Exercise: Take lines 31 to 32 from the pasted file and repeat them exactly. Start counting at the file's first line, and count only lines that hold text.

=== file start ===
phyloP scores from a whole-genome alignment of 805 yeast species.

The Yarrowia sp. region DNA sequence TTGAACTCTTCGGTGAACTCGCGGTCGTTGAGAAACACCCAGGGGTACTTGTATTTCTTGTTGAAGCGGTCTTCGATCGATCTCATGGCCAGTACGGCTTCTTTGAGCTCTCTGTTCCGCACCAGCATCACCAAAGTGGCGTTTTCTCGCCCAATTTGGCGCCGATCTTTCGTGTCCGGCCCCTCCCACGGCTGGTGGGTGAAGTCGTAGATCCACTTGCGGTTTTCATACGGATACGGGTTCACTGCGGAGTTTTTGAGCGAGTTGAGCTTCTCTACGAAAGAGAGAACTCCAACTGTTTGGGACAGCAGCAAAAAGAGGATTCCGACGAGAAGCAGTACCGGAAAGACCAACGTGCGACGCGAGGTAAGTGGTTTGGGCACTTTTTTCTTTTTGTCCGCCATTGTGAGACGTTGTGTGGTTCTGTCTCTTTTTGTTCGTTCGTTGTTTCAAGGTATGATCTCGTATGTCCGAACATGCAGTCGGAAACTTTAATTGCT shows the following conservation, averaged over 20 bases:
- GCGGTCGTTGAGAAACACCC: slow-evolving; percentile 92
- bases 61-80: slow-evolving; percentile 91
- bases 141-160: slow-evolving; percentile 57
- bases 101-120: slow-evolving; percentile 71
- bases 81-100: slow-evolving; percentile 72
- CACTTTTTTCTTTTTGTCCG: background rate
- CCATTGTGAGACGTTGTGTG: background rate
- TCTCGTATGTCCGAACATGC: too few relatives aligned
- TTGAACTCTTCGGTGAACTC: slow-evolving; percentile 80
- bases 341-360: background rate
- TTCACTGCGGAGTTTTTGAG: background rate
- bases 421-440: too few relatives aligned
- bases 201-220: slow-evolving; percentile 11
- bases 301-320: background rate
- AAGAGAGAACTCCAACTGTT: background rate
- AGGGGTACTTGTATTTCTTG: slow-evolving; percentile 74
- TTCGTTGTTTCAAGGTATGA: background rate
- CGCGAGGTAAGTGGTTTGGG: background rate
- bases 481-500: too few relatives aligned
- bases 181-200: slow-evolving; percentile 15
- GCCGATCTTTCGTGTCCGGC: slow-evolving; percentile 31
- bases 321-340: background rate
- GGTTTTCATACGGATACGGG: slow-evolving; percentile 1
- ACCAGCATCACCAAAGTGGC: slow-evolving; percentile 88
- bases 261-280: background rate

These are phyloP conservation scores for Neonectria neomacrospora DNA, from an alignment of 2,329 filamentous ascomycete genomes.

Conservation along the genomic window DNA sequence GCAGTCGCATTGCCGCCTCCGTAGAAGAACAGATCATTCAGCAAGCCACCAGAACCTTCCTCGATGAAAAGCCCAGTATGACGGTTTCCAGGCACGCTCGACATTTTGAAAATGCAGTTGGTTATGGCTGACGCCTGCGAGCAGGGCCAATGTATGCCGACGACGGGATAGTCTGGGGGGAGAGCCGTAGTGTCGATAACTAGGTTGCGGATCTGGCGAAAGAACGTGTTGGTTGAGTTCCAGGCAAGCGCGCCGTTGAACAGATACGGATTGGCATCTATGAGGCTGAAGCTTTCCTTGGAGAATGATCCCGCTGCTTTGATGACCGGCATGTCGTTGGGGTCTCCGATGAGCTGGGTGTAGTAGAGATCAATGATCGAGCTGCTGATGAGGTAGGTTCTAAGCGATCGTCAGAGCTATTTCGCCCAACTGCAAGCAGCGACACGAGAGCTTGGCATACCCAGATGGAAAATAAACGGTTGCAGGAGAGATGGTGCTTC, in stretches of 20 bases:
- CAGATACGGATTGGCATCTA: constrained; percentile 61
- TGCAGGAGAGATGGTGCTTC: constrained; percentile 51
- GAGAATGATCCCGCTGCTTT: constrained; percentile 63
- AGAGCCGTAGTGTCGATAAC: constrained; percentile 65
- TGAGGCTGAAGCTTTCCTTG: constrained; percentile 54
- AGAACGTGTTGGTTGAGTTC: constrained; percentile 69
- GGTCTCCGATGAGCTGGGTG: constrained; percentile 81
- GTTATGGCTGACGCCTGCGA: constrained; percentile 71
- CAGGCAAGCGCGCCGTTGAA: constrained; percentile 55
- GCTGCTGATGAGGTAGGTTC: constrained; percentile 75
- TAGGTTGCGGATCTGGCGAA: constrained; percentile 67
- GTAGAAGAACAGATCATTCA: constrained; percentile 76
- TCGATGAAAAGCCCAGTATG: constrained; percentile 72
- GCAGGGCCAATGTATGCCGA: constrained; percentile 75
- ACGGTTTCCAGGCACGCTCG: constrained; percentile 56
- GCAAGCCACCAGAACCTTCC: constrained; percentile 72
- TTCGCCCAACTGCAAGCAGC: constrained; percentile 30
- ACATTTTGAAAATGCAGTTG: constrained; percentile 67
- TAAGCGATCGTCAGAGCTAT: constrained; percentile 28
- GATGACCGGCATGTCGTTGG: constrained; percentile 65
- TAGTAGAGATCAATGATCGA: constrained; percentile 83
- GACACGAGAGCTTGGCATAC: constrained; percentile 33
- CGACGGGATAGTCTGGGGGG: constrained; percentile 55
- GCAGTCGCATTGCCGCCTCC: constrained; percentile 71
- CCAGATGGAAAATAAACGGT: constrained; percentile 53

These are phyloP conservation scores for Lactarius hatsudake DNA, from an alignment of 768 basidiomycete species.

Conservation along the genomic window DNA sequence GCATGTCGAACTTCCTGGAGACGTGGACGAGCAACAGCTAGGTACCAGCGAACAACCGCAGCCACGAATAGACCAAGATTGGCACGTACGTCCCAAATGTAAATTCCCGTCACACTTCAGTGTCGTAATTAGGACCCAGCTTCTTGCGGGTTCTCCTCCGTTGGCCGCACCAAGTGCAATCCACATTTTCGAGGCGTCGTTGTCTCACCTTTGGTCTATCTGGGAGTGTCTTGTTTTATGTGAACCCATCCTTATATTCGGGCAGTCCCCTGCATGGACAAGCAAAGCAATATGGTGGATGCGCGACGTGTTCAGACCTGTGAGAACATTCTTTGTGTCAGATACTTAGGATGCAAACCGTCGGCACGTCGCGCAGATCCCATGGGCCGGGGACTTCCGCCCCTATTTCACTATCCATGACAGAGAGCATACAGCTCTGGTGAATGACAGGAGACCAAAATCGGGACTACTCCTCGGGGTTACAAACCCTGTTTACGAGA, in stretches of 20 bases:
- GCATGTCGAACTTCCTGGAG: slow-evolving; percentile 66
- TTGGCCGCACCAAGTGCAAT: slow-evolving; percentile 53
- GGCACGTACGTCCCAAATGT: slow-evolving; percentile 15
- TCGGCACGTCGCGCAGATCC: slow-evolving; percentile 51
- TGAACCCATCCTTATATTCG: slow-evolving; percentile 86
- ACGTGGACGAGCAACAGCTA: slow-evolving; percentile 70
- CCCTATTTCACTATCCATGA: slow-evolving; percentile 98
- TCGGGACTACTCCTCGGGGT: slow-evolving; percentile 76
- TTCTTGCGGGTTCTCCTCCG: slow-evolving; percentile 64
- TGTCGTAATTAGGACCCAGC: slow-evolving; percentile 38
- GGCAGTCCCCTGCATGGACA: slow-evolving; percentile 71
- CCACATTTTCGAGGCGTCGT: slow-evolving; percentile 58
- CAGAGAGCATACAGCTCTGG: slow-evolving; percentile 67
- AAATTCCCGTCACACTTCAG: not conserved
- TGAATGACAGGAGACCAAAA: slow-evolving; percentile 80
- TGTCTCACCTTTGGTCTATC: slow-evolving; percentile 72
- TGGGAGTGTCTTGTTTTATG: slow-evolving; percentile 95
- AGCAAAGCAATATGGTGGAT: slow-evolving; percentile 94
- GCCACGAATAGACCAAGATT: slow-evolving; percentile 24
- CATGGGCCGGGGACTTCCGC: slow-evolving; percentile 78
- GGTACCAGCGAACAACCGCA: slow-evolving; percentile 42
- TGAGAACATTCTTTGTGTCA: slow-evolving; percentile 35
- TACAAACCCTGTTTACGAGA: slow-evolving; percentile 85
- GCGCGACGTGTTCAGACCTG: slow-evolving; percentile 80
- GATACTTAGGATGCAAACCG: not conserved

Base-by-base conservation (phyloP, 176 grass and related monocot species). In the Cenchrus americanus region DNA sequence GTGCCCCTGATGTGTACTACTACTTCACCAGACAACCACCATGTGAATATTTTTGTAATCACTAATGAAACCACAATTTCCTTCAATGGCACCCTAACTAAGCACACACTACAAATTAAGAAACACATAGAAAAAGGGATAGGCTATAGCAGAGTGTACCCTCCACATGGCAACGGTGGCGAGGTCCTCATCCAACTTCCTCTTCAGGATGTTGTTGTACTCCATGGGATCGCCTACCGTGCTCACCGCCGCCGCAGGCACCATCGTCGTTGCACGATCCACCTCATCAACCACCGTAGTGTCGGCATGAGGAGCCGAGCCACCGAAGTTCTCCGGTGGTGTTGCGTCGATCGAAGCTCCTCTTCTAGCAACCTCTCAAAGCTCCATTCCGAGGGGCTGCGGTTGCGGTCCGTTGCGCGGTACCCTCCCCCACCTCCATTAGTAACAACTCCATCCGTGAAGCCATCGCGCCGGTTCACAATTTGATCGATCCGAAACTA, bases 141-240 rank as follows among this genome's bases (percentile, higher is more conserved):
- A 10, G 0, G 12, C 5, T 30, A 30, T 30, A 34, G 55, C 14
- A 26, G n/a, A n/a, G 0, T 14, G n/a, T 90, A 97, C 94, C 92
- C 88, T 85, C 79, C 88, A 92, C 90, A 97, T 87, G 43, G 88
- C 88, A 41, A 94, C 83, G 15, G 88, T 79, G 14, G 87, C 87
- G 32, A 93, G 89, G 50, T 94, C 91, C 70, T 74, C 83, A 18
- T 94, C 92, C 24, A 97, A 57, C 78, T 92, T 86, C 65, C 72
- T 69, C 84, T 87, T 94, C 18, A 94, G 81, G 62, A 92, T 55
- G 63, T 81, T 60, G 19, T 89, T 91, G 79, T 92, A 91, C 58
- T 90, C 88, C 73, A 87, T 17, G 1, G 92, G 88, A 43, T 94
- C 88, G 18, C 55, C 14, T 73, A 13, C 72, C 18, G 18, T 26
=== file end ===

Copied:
- TGCAGGAGAGATGGTGCTTC: constrained; percentile 51
- GAGAATGATCCCGCTGCTTT: constrained; percentile 63